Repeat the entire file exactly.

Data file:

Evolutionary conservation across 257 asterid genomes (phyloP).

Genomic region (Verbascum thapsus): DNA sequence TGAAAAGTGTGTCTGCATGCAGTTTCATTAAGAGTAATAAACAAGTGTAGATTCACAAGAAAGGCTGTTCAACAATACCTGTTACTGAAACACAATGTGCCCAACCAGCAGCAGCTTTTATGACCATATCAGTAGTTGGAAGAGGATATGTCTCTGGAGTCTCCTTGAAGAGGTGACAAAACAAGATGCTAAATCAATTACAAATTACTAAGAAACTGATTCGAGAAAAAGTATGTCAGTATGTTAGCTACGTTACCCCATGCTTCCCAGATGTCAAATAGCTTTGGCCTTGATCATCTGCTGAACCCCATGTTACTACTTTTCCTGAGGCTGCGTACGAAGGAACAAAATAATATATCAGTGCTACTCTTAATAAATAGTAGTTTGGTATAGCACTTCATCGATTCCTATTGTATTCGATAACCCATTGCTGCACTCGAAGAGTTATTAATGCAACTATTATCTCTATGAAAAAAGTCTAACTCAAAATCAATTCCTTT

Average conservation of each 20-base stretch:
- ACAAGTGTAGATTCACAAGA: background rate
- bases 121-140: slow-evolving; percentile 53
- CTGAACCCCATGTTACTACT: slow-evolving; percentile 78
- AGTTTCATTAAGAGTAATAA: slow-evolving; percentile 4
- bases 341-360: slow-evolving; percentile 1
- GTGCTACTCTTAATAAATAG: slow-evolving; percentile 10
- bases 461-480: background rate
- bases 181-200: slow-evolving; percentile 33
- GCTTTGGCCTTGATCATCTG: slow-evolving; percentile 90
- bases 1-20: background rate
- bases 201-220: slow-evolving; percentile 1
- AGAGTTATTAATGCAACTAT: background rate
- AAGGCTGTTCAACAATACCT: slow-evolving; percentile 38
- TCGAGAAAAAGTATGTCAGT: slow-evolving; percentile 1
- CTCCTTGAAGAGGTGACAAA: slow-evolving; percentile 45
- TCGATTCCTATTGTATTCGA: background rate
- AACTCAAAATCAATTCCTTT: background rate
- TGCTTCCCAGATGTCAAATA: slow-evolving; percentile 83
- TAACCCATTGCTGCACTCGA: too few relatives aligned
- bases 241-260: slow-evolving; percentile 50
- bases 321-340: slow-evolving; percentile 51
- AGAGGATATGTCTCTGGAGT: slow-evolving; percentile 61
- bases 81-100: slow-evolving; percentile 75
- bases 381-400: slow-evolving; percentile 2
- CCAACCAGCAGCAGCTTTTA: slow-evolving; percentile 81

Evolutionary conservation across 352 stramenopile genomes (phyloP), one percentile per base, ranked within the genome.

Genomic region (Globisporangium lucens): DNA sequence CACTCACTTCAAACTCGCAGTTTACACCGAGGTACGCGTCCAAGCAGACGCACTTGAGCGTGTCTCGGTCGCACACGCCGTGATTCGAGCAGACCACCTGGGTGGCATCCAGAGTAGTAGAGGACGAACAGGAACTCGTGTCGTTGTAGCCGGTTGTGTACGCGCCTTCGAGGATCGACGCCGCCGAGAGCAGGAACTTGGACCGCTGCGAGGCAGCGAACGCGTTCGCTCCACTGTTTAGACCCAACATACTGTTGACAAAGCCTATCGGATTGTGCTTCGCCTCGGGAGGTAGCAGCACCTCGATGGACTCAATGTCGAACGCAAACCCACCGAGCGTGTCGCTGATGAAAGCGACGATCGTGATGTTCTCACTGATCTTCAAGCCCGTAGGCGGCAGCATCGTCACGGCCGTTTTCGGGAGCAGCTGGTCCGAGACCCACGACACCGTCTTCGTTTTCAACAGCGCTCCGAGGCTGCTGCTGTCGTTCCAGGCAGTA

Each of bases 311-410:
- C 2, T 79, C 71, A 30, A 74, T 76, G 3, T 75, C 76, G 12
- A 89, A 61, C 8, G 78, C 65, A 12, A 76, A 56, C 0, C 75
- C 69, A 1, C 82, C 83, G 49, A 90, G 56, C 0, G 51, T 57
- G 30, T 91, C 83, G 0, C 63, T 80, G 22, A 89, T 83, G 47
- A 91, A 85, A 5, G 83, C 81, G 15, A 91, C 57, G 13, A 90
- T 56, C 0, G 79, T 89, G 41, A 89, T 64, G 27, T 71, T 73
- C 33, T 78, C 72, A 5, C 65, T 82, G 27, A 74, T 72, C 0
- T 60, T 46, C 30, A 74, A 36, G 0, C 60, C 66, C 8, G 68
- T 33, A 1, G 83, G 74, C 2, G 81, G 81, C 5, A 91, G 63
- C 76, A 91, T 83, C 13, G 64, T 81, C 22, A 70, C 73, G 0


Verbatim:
Evolutionary conservation across 257 asterid genomes (phyloP).

Genomic region (Verbascum thapsus): DNA sequence TGAAAAGTGTGTCTGCATGCAGTTTCATTAAGAGTAATAAACAAGTGTAGATTCACAAGAAAGGCTGTTCAACAATACCTGTTACTGAAACACAATGTGCCCAACCAGCAGCAGCTTTTATGACCATATCAGTAGTTGGAAGAGGATATGTCTCTGGAGTCTCCTTGAAGAGGTGACAAAACAAGATGCTAAATCAATTACAAATTACTAAGAAACTGATTCGAGAAAAAGTATGTCAGTATGTTAGCTACGTTACCCCATGCTTCCCAGATGTCAAATAGCTTTGGCCTTGATCATCTGCTGAACCCCATGTTACTACTTTTCCTGAGGCTGCGTACGAAGGAACAAAATAATATATCAGTGCTACTCTTAATAAATAGTAGTTTGGTATAGCACTTCATCGATTCCTATTGTATTCGATAACCCATTGCTGCACTCGAAGAGTTATTAATGCAACTATTATCTCTATGAAAAAAGTCTAACTCAAAATCAATTCCTTT

Average conservation of each 20-base stretch:
- ACAAGTGTAGATTCACAAGA: background rate
- bases 121-140: slow-evolving; percentile 53
- CTGAACCCCATGTTACTACT: slow-evolving; percentile 78
- AGTTTCATTAAGAGTAATAA: slow-evolving; percentile 4
- bases 341-360: slow-evolving; percentile 1
- GTGCTACTCTTAATAAATAG: slow-evolving; percentile 10
- bases 461-480: background rate
- bases 181-200: slow-evolving; percentile 33
- GCTTTGGCCTTGATCATCTG: slow-evolving; percentile 90
- bases 1-20: background rate
- bases 201-220: slow-evolving; percentile 1
- AGAGTTATTAATGCAACTAT: background rate
- AAGGCTGTTCAACAATACCT: slow-evolving; percentile 38
- TCGAGAAAAAGTATGTCAGT: slow-evolving; percentile 1
- CTCCTTGAAGAGGTGACAAA: slow-evolving; percentile 45
- TCGATTCCTATTGTATTCGA: background rate
- AACTCAAAATCAATTCCTTT: background rate
- TGCTTCCCAGATGTCAAATA: slow-evolving; percentile 83
- TAACCCATTGCTGCACTCGA: too few relatives aligned
- bases 241-260: slow-evolving; percentile 50
- bases 321-340: slow-evolving; percentile 51
- AGAGGATATGTCTCTGGAGT: slow-evolving; percentile 61
- bases 81-100: slow-evolving; percentile 75
- bases 381-400: slow-evolving; percentile 2
- CCAACCAGCAGCAGCTTTTA: slow-evolving; percentile 81

Evolutionary conservation across 352 stramenopile genomes (phyloP), one percentile per base, ranked within the genome.

Genomic region (Globisporangium lucens): DNA sequence CACTCACTTCAAACTCGCAGTTTACACCGAGGTACGCGTCCAAGCAGACGCACTTGAGCGTGTCTCGGTCGCACACGCCGTGATTCGAGCAGACCACCTGGGTGGCATCCAGAGTAGTAGAGGACGAACAGGAACTCGTGTCGTTGTAGCCGGTTGTGTACGCGCCTTCGAGGATCGACGCCGCCGAGAGCAGGAACTTGGACCGCTGCGAGGCAGCGAACGCGTTCGCTCCACTGTTTAGACCCAACATACTGTTGACAAAGCCTATCGGATTGTGCTTCGCCTCGGGAGGTAGCAGCACCTCGATGGACTCAATGTCGAACGCAAACCCACCGAGCGTGTCGCTGATGAAAGCGACGATCGTGATGTTCTCACTGATCTTCAAGCCCGTAGGCGGCAGCATCGTCACGGCCGTTTTCGGGAGCAGCTGGTCCGAGACCCACGACACCGTCTTCGTTTTCAACAGCGCTCCGAGGCTGCTGCTGTCGTTCCAGGCAGTA

Each of bases 311-410:
- C 2, T 79, C 71, A 30, A 74, T 76, G 3, T 75, C 76, G 12
- A 89, A 61, C 8, G 78, C 65, A 12, A 76, A 56, C 0, C 75
- C 69, A 1, C 82, C 83, G 49, A 90, G 56, C 0, G 51, T 57
- G 30, T 91, C 83, G 0, C 63, T 80, G 22, A 89, T 83, G 47
- A 91, A 85, A 5, G 83, C 81, G 15, A 91, C 57, G 13, A 90
- T 56, C 0, G 79, T 89, G 41, A 89, T 64, G 27, T 71, T 73
- C 33, T 78, C 72, A 5, C 65, T 82, G 27, A 74, T 72, C 0
- T 60, T 46, C 30, A 74, A 36, G 0, C 60, C 66, C 8, G 68
- T 33, A 1, G 83, G 74, C 2, G 81, G 81, C 5, A 91, G 63
- C 76, A 91, T 83, C 13, G 64, T 81, C 22, A 70, C 73, G 0